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As featured on PhilStar:   How much does transport fare cost these days?

How much does transport fare cost these days?

With oil price hikes, possible jeepney phase-out, and hyperinflation, a lot of issues have been hounding public transport operators and commuters alike, especially in the wake of the pandemic. Commuters include not only members of the labor force but also students who allot a significant percentage of their “baon” to the cost of public transportation.

After two years of implementing distance learning, schools have already resumed physical classes. In fact, while some still conduct blended learning, more than half of the schools have already implemented a five-day face-to-face sessions. This translates to additional costs, especially for low-to-middle-income families that have been struggling even before the pandemic, living from paycheck to paycheck. Thus, even a small discount would be a significant respite from their economic woes.

Fortunately, Republic Act (RA) No. 11314 (or the “Student Fare Discount Act”) was enacted in 2019, mandating the government to: (a) establish a mechanism that ensures the mandatory grant of a student fare discount privilege; (b) enlist the cooperation and support of public transportation utilities in extending assistance to students as social responsibility through the observance of this privilege; and (c) encourage students, particularly the poor and underprivileged, to pursue quality education to secure their future and make them responsible citizens. And as a reminder to the public of the existence of such a law, the Bureau of Internal Revenue (BIR) on 20 February 2023 issued Revenue Memorandum Circle No. 25-2023, supporting RA No. 11314.

The law covers all public transportation utilities such as, but not limited to, Public Utility Buses (PUBs), Public Utility Jeepneys (PUJs), taxis and other similar vehicles for hire, tricycles, passenger trains, aircraft, and marine vessels, but the application does not cover school service, shuttle service, tourist service, and any similar service covered by contract or charter agreement and with a valid franchise or permit from the Land Transportation Franchising and Regulatory Board (LTFRB).

Under the law, a student shall be entitled to a grant of twenty percent (20%) discount on domestic regular fares upon personal presentation of their duly issued school identification cards (IDs) or current validated enrollment form, supported by the prescribed government-issued identification document, subject to an appropriate verification mechanism to be provided in the implementing rules and regulations. In the case of air public transportation utilities, the discount shall only apply to the base fare or the price of the ticket before taxes and costs for ancillary services.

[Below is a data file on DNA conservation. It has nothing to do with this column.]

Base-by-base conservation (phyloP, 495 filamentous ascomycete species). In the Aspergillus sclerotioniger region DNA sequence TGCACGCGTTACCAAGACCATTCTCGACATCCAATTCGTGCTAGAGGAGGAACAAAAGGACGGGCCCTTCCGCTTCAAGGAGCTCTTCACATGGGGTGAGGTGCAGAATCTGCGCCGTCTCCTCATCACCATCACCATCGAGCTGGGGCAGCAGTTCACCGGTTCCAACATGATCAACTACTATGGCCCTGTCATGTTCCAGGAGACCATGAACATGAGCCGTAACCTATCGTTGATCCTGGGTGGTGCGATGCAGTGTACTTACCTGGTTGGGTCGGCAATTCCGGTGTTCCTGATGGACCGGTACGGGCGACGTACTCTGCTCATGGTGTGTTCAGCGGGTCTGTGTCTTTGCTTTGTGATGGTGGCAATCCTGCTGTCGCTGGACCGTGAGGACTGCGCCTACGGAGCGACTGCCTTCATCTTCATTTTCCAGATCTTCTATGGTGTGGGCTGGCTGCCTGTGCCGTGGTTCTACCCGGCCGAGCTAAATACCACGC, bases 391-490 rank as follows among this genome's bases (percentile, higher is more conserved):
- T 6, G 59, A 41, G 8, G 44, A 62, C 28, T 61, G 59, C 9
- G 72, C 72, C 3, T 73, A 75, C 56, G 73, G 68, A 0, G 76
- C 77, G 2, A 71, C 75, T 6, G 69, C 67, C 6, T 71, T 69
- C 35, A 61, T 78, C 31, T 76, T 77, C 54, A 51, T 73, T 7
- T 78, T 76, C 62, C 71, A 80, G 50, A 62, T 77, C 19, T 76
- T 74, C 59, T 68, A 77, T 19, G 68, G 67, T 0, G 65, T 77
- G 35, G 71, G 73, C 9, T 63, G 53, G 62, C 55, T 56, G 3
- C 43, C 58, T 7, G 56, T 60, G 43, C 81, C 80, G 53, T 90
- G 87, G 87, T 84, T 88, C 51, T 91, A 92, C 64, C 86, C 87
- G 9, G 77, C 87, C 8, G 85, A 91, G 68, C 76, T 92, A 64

The public transportation utility operators, on the other hand, may claim a tax deduction the student fare discount granted based on the cost of the services rendered. The cost of the discount shall be allowed as a deduction from gross income for the same taxable year that the discount is granted. The total amount of the tax deduction net of value-added tax, if applicable, shall be included in their gross sales receipts for tax purposes and shall be subject to proper documentation and the provisions of the Tax Code.

“Para” came from the Spanish word “parada” which means to stop. In this connection, the government should stop and pause to come up with measures like RA No. 11314 to show its support to the commuting public. While granting discounts is a good start, it is more important to address the root causes of the many issues connected with the public transportation industry in the country.

Maria Georgia Vida B. Florentino
KPMG in the Philippines

Maria Georgia Vida B. Florentino is an Analyst from the Tax Group of KPMG in the Philippines (R.G. Manabat & Co.), a Philippine partnership and a member firm of the KPMG global organization of independent member firms affiliated with KPMG International Limited, a private English company limited by guarantee. The firm has been recognized as a Tier 1 in Transfer Pricing Practice and in General Corporate Tax Practice by the International Tax Review. For more information, you may reach out to Maria Georgia Vida B. Florentino or Manuel P. Salvador III through ph-kpmgmla@kpmg.com, social media or visit www.home.kpmg/ph.

This article is for general information purposes only and should not be considered as professional advice to a specific issue or entity. The views and opinions expressed herein are those of the author and do not necessarily represent KPMG International or KPMG in the Philippines.